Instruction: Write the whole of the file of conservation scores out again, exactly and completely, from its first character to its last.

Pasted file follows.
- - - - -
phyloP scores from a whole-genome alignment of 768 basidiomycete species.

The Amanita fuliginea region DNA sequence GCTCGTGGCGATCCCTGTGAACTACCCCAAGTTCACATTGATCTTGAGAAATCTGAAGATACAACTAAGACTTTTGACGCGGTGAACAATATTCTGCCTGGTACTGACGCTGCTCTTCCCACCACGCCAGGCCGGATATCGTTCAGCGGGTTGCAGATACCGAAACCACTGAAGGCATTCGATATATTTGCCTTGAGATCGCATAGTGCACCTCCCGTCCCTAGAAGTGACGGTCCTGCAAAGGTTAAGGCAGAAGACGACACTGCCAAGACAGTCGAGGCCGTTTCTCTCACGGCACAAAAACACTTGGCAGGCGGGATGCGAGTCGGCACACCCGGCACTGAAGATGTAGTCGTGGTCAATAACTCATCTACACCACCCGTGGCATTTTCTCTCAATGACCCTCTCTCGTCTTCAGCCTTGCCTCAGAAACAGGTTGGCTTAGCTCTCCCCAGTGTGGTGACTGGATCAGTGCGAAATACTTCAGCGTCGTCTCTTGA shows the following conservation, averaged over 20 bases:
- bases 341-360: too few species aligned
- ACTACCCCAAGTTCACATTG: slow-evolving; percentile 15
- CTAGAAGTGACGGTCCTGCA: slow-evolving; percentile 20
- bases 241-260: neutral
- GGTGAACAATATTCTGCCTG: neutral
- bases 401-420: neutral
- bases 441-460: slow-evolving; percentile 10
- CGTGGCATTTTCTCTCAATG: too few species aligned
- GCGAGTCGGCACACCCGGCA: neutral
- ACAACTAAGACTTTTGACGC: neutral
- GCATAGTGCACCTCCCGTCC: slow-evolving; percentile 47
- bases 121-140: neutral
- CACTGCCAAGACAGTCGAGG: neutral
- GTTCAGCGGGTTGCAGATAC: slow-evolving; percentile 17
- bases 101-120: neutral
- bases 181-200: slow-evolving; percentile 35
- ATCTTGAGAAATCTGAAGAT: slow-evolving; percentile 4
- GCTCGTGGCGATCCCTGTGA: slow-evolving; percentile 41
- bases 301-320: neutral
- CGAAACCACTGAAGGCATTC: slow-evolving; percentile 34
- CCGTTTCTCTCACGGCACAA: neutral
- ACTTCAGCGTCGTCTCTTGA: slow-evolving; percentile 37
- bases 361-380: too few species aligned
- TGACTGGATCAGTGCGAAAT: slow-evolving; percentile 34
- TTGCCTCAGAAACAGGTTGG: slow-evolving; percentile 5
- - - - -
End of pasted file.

phyloP scores from a whole-genome alignment of 768 basidiomycete species.

The Amanita fuliginea region DNA sequence GCTCGTGGCGATCCCTGTGAACTACCCCAAGTTCACATTGATCTTGAGAAATCTGAAGATACAACTAAGACTTTTGACGCGGTGAACAATATTCTGCCTGGTACTGACGCTGCTCTTCCCACCACGCCAGGCCGGATATCGTTCAGCGGGTTGCAGATACCGAAACCACTGAAGGCATTCGATATATTTGCCTTGAGATCGCATAGTGCACCTCCCGTCCCTAGAAGTGACGGTCCTGCAAAGGTTAAGGCAGAAGACGACACTGCCAAGACAGTCGAGGCCGTTTCTCTCACGGCACAAAAACACTTGGCAGGCGGGATGCGAGTCGGCACACCCGGCACTGAAGATGTAGTCGTGGTCAATAACTCATCTACACCACCCGTGGCATTTTCTCTCAATGACCCTCTCTCGTCTTCAGCCTTGCCTCAGAAACAGGTTGGCTTAGCTCTCCCCAGTGTGGTGACTGGATCAGTGCGAAATACTTCAGCGTCGTCTCTTGA shows the following conservation, averaged over 20 bases:
- bases 341-360: too few species aligned
- ACTACCCCAAGTTCACATTG: slow-evolving; percentile 15
- CTAGAAGTGACGGTCCTGCA: slow-evolving; percentile 20
- bases 241-260: neutral
- GGTGAACAATATTCTGCCTG: neutral
- bases 401-420: neutral
- bases 441-460: slow-evolving; percentile 10
- CGTGGCATTTTCTCTCAATG: too few species aligned
- GCGAGTCGGCACACCCGGCA: neutral
- ACAACTAAGACTTTTGACGC: neutral
- GCATAGTGCACCTCCCGTCC: slow-evolving; percentile 47
- bases 121-140: neutral
- CACTGCCAAGACAGTCGAGG: neutral
- GTTCAGCGGGTTGCAGATAC: slow-evolving; percentile 17
- bases 101-120: neutral
- bases 181-200: slow-evolving; percentile 35
- ATCTTGAGAAATCTGAAGAT: slow-evolving; percentile 4
- GCTCGTGGCGATCCCTGTGA: slow-evolving; percentile 41
- bases 301-320: neutral
- CGAAACCACTGAAGGCATTC: slow-evolving; percentile 34
- CCGTTTCTCTCACGGCACAA: neutral
- ACTTCAGCGTCGTCTCTTGA: slow-evolving; percentile 37
- bases 361-380: too few species aligned
- TGACTGGATCAGTGCGAAAT: slow-evolving; percentile 34
- TTGCCTCAGAAACAGGTTGG: slow-evolving; percentile 5